Thomas Jefferson Papers

To Thomas Jefferson from Eliza Kello Flournoy, 24 October 1825

Chaumiere near Lexington

Language is inadequate to form an apology for this presumptous address and if mental distress or isolation of situation were not the only plea to meet the forgiveness of You most Respected Sir I would not dare to elicit its incentive now to apologise is impossible & to you I feel no humility; of a Proud & deserving family of Virginia Educated with Maternal care Widow of a highly eminent Lawyer, Widowed by that fatal scourge of all domestic happiness, the Yellow fever; misfortunes and not follies reduced to self exertion I have sought by Teaching a support mental employment being equally necessary; but the continual breaking up of families from the sickness its consequent expence in the latter part of the Year are so great that I despaired to meet independance in this soil as contrasting Louisana with it I hoped to find protecting relatives, those are so far advanced in Life as to be incapacited from power of Patronage with Their fourth Generation to support I am too proud to sit in supine inactivity the idle are too much a prey to happy retrospections; no immediate opening for employment no funds to [. . .] me either to Georgia or Virginia an adopted & deserving Boy of my Lamented Husbands sufferig in Orleans without the means of going on with his Education Yet unhappy at my distress frequently sick with his employers and all all combinig to drive me to lose that fortitude which has sustained me hitherto; when poor few chances of support occur funds to establish a school or house & if by Education you cannot mix with grovelling minds the alternative is charity or death; if in my Natal Stateone happy mind would give me the means to obtain independance either by Teachig privately or in public as a private preceptress I mean or even in subordinate situations were Shielded from all the concommitants of unprotected poverty I would consider it happiness Affluenced happiness was mine & now a log house with a Garden to cultivate would be a Paradise & power to enjoy the Luxury of Reading I have been induced from various motives to write a Novel I am so situated since the beginning that I have neither funds to support me while so engaged or leisure from necessary industry to finish it altho if promised some remuneration; too proud to ask pecuniary assistance from those who may have hearts & often [. . .] by the [. . .] proud I conceal from all my distress but now when those prospects seem shut and gloomy dependance without the [. . .] much desired home of permancy in view I have had the temerity to unlosen my anguish to one of real Philanthropy & intrinsic Benevolence of You who knew my family of you that suffers nothing to be unhappy about you & who knows the blessings of Literary pursuits to ask aid or Patronage if you willed it. some rich & generous Virginian would employ me; and if you forgive this unheard of appeal you will aid me with a support to find some means of seeking a home Could I Bound in Retirement with my books untill I could finish my Novel that might yield me some profits; Altho I have no false pride and am as willing to earn a support in the humble capacity of house keeper still the expense of escapig the fever & returning below is too great & reading or writig females are out of character here; & beside my having had resource to Teach Music Drawing & the French Language I have equally found resource from my needle; had I funds perhaps I might seek the home of my Neice Wife to Your Neices Son & claim some share of their larger wealth but to wander alone in travellig thro pecuniary difficulties is to one unused to unprotection [. . .]; on a Short Visit to Col David Meade my relation his age & peculiar habits would be alarmed if he knew my difficulties & think himself bound to assist me but neither his resources or very large family allow me to suggest such a thing and I have in a moment of despair dared to hope you may feel some interest in saving from destruction of mind one who has no claim what ever; repugnant to my feelings as it is I knew then certain mode of seeking Patronige or aid; true your multifarious avocations your [. . .] employments & time may render it doubtful if you will bestow the time on this yet firmly convinced if the contents were known you would not thro it asside; to Mr Epps whose memory may not serve to recollect the plaything of his hours from College. when a child he has taken me on his horse for amusement I could almost hope he would seek some situation where independance & usefulness would enable me snatch from death or dissipation a Boy from Orleans to give what is a mint to the Possessor an Education not for Worlds would I have one here to know I was so far lost to propriety as to address you; from Childhood You have been a Luminarry of idolatry in my immagination and have [. . .] every thing connected with your character I am thus embolden; I do hope you will not expose my presumption to any & that so great a Boon as your forgiveness may be by letter accorded to her whose veneration of your mind alone engendered so unprecedented an address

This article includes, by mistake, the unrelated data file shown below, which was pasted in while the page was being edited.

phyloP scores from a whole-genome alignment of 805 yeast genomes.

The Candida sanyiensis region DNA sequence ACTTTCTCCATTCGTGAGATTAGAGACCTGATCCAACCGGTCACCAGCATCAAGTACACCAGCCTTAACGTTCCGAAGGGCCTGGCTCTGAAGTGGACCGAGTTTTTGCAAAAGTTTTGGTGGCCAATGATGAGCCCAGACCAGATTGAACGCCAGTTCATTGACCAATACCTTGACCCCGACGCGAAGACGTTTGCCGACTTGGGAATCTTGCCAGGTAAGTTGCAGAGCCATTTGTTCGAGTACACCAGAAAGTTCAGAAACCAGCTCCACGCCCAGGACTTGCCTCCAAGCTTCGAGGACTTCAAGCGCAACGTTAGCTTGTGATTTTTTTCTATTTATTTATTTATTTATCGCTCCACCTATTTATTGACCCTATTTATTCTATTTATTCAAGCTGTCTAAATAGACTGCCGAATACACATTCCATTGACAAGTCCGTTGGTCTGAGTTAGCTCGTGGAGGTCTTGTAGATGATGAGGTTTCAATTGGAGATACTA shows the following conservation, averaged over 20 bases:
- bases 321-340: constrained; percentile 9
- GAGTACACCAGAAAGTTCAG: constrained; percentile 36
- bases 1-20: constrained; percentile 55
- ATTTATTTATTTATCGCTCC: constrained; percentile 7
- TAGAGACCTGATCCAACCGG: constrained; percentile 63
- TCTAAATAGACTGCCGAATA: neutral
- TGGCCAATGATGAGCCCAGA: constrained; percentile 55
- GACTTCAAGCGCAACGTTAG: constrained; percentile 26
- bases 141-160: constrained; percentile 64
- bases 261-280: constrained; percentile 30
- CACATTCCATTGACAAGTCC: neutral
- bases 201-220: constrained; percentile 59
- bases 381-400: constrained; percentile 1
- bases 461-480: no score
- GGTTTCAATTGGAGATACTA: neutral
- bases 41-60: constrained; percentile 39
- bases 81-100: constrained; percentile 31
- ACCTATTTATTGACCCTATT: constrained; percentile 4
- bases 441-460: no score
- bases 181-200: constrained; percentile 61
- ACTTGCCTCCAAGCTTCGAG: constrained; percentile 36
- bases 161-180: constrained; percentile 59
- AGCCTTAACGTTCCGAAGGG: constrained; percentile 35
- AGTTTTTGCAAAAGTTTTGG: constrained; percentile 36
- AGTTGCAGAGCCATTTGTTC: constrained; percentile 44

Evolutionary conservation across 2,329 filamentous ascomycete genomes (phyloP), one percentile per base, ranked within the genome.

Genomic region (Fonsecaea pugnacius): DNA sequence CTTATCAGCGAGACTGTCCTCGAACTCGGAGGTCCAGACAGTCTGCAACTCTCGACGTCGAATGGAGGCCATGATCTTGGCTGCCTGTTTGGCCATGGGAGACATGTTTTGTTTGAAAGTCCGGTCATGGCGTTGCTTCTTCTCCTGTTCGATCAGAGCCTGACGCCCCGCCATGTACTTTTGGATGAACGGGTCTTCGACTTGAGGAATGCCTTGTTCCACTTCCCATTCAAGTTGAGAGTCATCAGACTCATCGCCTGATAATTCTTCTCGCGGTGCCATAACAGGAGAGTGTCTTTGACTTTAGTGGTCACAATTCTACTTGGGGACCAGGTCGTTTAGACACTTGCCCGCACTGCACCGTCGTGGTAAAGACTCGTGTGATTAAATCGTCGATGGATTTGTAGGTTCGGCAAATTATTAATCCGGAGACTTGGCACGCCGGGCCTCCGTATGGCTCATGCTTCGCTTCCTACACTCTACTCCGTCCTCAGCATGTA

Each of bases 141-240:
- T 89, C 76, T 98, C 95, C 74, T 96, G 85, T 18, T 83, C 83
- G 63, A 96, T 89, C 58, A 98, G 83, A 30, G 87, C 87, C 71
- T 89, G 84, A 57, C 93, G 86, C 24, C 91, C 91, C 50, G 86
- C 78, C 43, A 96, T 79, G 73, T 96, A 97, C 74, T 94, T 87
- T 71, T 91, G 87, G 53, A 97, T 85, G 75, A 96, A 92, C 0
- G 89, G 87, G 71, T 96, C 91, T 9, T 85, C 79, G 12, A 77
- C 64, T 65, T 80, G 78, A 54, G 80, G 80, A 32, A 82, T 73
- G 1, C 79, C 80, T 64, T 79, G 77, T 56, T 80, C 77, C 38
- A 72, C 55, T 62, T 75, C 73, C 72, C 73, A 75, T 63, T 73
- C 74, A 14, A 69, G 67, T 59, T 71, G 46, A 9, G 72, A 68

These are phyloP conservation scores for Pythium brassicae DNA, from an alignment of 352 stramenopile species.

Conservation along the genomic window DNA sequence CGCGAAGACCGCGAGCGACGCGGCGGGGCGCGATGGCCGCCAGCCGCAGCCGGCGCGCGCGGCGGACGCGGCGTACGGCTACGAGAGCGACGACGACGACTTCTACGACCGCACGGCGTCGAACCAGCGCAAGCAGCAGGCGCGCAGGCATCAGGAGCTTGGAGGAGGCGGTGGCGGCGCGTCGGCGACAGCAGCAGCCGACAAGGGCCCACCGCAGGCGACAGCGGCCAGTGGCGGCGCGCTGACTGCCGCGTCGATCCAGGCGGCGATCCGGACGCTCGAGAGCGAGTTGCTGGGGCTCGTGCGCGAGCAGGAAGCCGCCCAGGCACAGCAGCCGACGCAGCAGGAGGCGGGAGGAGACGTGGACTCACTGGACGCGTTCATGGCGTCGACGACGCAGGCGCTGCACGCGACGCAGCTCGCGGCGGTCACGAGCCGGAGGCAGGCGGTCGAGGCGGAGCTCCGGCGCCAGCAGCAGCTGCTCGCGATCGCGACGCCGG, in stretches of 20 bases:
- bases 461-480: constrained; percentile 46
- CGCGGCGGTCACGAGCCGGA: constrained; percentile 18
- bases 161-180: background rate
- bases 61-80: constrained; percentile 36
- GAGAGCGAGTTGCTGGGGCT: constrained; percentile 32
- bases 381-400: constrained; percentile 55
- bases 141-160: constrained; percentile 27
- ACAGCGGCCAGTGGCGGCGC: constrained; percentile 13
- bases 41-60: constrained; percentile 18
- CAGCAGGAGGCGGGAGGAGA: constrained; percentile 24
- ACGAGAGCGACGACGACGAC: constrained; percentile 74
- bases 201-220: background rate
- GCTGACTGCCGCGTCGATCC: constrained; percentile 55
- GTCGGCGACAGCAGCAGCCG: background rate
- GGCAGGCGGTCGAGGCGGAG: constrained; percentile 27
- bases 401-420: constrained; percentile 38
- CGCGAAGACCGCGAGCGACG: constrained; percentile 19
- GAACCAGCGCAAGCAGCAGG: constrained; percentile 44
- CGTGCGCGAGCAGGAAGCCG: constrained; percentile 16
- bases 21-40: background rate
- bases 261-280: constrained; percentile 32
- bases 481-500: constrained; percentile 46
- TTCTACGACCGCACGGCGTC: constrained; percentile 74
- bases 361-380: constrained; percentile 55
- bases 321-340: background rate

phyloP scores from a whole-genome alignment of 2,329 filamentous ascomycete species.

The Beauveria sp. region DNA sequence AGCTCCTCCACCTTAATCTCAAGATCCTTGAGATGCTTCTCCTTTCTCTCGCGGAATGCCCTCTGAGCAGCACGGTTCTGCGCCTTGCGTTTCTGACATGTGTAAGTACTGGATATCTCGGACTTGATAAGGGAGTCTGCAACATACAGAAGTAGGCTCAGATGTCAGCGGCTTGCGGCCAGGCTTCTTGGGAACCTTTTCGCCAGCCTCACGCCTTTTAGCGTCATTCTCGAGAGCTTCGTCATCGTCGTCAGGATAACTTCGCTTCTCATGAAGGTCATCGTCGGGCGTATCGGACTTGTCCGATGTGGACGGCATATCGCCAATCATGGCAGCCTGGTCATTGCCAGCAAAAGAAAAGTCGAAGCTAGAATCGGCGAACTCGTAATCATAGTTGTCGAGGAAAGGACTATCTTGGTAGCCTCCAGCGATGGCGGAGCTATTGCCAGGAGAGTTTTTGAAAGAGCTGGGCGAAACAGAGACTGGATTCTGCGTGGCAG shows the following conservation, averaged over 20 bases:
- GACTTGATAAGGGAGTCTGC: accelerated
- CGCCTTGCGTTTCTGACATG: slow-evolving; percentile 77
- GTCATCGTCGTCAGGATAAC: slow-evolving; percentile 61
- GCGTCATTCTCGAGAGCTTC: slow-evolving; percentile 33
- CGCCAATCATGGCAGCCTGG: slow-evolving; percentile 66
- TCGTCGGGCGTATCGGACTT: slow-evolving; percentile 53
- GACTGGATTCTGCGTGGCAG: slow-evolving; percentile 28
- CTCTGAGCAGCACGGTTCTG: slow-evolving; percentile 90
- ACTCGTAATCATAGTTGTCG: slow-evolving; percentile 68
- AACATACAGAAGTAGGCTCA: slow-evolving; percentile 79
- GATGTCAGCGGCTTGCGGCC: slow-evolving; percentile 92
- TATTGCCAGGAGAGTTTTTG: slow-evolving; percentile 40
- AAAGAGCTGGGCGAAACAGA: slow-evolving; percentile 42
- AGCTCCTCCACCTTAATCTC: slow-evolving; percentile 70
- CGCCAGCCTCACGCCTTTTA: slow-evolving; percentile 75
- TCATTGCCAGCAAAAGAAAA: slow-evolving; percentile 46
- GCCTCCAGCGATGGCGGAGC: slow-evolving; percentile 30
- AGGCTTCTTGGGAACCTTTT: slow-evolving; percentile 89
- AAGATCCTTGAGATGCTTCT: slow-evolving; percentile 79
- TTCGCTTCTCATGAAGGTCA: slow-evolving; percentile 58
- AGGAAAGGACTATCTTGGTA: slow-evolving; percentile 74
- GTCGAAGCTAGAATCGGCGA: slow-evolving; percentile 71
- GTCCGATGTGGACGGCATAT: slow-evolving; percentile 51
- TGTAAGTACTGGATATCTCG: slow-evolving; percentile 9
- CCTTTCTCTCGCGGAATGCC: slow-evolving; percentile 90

Yet proudly subscribes Yours with Respect Esteem and hope of forgiveness to

Eliza Kello Flournoy

DLC: Papers of Thomas Jefferson.

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